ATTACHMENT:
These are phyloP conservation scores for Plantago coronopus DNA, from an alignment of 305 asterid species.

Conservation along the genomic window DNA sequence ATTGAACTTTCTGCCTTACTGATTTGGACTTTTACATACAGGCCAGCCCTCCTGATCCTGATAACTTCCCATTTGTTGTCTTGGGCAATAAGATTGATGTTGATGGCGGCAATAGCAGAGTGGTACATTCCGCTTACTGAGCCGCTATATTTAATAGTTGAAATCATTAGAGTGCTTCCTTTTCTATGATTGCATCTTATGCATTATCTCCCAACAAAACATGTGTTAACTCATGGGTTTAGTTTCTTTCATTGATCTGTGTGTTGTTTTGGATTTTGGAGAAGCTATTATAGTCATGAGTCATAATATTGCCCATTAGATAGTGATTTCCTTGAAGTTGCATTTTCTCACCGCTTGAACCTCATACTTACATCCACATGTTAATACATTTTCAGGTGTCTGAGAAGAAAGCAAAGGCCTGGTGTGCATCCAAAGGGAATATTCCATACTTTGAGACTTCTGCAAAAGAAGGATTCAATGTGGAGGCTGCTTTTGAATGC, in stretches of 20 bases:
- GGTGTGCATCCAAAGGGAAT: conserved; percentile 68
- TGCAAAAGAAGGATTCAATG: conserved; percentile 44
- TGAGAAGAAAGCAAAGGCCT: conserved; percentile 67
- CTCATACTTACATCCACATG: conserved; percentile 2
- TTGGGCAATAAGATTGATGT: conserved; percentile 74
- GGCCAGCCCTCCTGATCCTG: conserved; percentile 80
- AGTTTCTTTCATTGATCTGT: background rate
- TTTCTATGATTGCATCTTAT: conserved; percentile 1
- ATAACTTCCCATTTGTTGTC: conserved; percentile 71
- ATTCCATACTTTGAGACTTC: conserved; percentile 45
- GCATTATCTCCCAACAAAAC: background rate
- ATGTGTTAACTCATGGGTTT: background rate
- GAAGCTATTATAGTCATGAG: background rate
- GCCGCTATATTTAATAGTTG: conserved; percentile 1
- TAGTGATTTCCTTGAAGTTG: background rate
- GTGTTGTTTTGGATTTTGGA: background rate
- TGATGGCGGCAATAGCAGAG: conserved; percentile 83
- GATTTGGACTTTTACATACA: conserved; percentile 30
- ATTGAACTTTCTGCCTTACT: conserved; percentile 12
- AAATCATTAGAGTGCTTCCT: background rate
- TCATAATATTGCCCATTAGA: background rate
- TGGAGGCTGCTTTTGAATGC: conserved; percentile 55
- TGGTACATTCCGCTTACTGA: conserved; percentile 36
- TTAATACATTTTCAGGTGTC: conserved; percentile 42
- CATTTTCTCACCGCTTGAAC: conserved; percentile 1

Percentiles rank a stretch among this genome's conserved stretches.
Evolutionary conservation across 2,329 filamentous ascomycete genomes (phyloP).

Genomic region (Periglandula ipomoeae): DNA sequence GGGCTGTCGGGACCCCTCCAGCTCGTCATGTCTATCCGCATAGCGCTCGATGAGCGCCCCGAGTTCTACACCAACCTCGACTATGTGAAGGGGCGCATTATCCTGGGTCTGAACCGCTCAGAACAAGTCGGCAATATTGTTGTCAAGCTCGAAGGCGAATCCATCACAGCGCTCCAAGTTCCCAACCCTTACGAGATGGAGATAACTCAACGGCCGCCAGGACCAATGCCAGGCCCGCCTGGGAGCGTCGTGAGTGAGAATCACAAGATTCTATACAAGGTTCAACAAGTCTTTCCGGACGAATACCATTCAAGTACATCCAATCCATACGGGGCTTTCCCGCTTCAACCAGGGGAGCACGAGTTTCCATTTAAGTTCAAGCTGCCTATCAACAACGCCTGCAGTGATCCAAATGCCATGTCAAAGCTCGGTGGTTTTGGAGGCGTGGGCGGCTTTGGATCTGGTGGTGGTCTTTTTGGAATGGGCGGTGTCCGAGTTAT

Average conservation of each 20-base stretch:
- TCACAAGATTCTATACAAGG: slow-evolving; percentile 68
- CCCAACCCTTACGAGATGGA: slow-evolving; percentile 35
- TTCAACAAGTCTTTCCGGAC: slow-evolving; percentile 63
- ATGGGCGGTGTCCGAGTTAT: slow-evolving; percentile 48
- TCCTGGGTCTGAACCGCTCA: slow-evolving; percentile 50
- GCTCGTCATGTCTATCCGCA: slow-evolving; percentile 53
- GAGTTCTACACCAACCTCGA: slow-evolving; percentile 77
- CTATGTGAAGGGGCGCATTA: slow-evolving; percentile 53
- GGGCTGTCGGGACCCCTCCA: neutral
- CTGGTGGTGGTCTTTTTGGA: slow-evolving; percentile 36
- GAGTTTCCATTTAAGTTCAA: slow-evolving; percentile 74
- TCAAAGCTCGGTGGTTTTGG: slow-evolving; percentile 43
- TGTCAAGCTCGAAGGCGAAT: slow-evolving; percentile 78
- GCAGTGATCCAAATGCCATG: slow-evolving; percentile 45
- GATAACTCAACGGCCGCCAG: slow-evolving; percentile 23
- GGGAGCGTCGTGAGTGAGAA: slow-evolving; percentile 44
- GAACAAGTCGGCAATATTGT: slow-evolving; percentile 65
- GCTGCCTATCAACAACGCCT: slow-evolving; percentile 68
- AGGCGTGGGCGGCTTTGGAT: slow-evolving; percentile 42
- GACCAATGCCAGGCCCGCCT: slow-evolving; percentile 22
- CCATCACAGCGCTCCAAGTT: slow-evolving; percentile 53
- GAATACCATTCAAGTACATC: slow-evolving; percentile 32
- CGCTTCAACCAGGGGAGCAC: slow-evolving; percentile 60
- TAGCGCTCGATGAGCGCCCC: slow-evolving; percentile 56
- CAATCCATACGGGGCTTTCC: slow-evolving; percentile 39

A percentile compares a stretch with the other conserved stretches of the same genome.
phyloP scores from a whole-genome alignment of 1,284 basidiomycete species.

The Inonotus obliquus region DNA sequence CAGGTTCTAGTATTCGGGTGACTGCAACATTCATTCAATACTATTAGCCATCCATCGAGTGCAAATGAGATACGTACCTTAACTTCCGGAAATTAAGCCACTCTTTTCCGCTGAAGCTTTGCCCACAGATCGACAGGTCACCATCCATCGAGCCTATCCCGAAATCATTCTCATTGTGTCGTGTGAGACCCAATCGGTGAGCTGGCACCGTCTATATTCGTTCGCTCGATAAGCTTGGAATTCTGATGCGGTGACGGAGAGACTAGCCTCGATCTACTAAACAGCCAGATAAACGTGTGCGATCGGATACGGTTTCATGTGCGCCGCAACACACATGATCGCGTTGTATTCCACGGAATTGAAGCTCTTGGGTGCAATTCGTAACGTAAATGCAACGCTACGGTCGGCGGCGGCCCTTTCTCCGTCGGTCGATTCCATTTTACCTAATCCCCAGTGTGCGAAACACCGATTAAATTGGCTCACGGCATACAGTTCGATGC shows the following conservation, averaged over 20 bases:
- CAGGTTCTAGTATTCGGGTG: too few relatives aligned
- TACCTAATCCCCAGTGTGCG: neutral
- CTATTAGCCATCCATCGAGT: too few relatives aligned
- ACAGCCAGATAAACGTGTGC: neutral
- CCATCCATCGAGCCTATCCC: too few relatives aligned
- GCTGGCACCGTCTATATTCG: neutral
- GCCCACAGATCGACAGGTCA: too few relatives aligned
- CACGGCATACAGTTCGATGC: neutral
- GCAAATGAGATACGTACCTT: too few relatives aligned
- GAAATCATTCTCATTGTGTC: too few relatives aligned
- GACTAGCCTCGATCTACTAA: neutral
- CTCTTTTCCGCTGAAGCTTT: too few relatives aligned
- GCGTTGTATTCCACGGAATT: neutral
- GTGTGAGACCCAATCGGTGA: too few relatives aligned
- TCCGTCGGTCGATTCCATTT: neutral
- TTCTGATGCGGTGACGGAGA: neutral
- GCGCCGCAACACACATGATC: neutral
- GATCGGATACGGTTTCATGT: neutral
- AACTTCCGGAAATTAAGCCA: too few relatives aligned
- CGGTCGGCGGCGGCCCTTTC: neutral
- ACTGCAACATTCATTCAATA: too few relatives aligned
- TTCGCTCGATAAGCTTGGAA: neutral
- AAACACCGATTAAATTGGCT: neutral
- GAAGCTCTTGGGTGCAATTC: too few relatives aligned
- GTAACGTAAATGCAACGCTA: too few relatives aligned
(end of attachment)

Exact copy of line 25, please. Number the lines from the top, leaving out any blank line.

- TGGTACATTCCGCTTACTGA: conserved; percentile 36